From 22-25 October 2013, over 2,000 government, civil society and private sector delegates from around the world gathered in Bali, Indonesia for the 8th Internet Governance Forum (IGF 2013).
Along with the Citizen Lab, twelve members of the Cyber Stewards Network participated in the Forum and its many side events. Cyber Stewards participated on various panels, such as Hivos’ Civil Society and Internet Governance: Multi-Stakeholder Engagement Practices from Southeast Asia and Beyond, as well as the Google Open Forum. The IGF organising committee, which includes Cyber Steward Donny Utoyo of ICT Watch, was commended by many for making a valiant effort in encouraging a vibrant civil society presence.
On 21 October, Citizen Lab Director Ron Deibert addressed the High Level Leaders Meeting. In his remarks, Deibert emphasized the need for civil society to put forward a security strategy for cyberspace from the starting point of human rights and the rule of law, as well as the need to give meaning in the real world to the idea of “multi-stakeholderism.”
“The term is mouthed so often by those who do not practice what they preach that it has become an empty euphemism,” Deibert said.
The comments are particularly relevant as the overarching theme for IGF2013 is “Building Bridges”- Enhancing Multistakeholder Cooperation for Growth and Sustainable Development”.
On 25 October, Citizen Lab co-hosted a panel with Google Research on “Measuring Internet Rights and Openness”. The panel featured Cyber Steward Shahzad Ahmad and a local researcher.
The elephant in the room at this year’s IGF was Edward Snowden, as government delegates fielded questions about the role of the state in cyber surveillance. The Bali IGF is the first IGF since Snowden released revelations about NSA spying activities.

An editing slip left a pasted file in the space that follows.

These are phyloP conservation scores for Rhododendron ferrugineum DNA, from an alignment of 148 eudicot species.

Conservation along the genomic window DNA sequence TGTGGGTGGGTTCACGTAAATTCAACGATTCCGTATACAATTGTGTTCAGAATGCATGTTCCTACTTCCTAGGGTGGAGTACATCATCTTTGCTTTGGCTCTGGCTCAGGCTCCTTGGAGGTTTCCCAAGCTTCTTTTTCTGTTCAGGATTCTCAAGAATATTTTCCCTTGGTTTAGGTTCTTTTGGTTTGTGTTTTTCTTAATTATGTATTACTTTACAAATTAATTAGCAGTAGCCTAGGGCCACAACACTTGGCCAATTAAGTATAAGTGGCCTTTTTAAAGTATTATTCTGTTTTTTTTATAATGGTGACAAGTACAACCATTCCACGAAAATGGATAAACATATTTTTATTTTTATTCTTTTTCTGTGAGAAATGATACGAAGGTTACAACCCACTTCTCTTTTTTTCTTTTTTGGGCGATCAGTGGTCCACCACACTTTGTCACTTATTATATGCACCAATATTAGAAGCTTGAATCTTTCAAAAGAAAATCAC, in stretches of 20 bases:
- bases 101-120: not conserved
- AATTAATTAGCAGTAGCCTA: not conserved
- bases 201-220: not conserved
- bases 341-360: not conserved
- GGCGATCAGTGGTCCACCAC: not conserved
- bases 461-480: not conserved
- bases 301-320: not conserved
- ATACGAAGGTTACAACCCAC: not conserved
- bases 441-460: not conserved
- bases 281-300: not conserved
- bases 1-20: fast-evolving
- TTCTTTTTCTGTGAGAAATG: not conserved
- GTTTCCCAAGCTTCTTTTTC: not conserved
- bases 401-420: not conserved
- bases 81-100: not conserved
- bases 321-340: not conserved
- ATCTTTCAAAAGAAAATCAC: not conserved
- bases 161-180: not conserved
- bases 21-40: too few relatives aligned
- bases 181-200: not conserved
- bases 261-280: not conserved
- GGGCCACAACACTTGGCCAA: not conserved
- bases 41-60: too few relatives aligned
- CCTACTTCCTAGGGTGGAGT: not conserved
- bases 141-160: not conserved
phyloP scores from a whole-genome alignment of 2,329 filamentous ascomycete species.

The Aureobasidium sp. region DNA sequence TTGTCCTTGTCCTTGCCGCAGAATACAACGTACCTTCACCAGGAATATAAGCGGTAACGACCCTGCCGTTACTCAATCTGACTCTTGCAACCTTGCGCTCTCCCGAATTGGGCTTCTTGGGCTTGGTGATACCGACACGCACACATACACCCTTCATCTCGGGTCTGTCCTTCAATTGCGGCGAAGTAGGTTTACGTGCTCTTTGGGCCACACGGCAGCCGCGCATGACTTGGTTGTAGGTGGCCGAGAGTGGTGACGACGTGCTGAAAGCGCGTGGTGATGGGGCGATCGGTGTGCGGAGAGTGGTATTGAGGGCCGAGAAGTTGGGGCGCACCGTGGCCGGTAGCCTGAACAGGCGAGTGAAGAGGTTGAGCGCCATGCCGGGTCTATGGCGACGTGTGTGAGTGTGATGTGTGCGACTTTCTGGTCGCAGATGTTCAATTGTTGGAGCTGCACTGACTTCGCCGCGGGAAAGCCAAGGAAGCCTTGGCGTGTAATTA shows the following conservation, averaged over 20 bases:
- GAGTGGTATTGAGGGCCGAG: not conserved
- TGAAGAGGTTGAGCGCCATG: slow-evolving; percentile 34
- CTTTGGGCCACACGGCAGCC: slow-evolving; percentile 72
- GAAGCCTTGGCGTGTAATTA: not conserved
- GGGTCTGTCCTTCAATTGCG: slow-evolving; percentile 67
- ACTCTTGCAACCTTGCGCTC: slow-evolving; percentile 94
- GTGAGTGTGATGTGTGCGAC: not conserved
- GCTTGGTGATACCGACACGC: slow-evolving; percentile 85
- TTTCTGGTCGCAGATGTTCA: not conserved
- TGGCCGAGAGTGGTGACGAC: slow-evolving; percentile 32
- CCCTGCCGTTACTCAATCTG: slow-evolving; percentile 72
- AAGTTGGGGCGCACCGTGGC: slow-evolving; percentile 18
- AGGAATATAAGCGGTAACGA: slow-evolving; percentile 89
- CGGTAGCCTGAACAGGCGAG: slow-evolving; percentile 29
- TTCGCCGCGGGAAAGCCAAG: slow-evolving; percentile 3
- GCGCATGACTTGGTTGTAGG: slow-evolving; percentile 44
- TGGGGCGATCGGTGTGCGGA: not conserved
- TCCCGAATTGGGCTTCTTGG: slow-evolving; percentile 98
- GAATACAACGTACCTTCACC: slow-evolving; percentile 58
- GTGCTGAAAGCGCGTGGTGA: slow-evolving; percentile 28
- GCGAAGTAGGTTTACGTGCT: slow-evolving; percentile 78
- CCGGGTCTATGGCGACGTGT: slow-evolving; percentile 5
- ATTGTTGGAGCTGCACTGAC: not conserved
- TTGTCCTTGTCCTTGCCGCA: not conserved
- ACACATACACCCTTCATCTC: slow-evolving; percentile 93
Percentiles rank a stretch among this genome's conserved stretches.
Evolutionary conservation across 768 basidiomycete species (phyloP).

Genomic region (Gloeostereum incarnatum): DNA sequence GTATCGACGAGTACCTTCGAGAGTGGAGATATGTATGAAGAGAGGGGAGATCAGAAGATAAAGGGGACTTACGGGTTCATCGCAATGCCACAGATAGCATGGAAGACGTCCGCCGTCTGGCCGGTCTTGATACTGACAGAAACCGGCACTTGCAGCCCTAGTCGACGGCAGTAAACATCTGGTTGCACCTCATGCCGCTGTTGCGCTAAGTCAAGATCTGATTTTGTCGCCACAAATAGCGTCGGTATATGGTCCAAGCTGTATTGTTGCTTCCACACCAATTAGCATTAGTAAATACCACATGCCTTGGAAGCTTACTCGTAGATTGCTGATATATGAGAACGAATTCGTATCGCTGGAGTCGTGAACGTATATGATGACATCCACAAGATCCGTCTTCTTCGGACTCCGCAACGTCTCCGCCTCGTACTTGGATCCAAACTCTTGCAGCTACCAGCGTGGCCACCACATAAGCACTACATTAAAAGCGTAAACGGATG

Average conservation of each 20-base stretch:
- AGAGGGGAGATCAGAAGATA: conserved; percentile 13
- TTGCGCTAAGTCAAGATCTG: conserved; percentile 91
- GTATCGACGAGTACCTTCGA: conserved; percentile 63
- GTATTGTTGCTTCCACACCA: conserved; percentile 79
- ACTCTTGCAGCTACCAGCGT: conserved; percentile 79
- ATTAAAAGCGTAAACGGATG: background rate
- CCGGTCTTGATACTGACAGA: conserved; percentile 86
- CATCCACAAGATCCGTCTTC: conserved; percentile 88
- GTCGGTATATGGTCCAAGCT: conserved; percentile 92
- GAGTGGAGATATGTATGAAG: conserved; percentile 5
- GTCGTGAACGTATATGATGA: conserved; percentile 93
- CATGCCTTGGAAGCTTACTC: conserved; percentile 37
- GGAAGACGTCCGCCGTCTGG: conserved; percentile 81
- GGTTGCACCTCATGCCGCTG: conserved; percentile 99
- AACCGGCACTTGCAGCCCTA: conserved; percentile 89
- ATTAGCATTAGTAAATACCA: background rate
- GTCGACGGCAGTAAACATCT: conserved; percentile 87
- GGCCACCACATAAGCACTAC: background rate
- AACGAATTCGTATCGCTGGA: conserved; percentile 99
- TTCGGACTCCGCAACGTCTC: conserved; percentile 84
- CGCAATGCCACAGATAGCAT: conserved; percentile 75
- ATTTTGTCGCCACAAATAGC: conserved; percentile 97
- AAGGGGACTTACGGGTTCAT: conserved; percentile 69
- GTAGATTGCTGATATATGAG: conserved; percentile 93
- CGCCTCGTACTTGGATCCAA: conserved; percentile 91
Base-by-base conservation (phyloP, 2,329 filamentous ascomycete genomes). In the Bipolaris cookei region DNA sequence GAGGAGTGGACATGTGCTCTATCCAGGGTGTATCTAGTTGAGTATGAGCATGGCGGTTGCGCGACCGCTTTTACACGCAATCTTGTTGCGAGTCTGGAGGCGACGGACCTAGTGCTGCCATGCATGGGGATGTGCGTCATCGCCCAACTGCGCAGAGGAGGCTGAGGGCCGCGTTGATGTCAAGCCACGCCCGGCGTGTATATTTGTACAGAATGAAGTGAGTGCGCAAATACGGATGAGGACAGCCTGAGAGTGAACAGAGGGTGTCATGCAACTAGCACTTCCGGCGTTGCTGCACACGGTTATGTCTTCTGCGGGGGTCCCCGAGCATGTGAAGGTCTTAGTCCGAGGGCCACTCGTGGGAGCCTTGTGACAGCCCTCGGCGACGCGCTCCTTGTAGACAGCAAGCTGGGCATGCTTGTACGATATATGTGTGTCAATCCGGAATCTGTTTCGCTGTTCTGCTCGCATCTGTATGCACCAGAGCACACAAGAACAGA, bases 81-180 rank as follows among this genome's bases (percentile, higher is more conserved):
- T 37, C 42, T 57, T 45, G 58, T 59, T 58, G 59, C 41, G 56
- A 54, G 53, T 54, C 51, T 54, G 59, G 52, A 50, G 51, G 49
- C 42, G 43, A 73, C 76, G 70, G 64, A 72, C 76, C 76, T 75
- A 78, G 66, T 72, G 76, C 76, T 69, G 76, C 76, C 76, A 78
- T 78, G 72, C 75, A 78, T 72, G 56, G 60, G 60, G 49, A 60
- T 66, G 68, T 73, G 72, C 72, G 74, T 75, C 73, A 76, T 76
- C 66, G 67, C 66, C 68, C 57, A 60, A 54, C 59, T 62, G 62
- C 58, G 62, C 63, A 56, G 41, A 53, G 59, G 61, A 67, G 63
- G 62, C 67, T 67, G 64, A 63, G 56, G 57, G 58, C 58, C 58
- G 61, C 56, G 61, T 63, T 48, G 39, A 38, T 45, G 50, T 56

The Citizen Lab also launched a series that explores online freedom of expression and the state of information controls in Indonesia in the context of their role as host of this year’s IGF.
Titled “Monitoring Information Controls During the Bali IGF,” the series compares Indonesia’s information controls with similar practices in the region, the rest of the world, and events similar to the IGF, and examine how these practices are driven by Indonesia’s social, political, and cultural context, and the role that international norms play in influencing a country’s information controls.
Several Citizen Lab staff, associates and Indonesian members of the Cyber Stewards Network who are attending the IGF are participating in the research for these posts, including those who have been situated in Indonesia for some time as part of the civil society stakeholder preparations for the IGF.
Citizen Lab also held a press conference which was attended by a number of local press groups and resulted in much press coverage (see the following news coverage in Bahasa Indonesia here, here, here and here).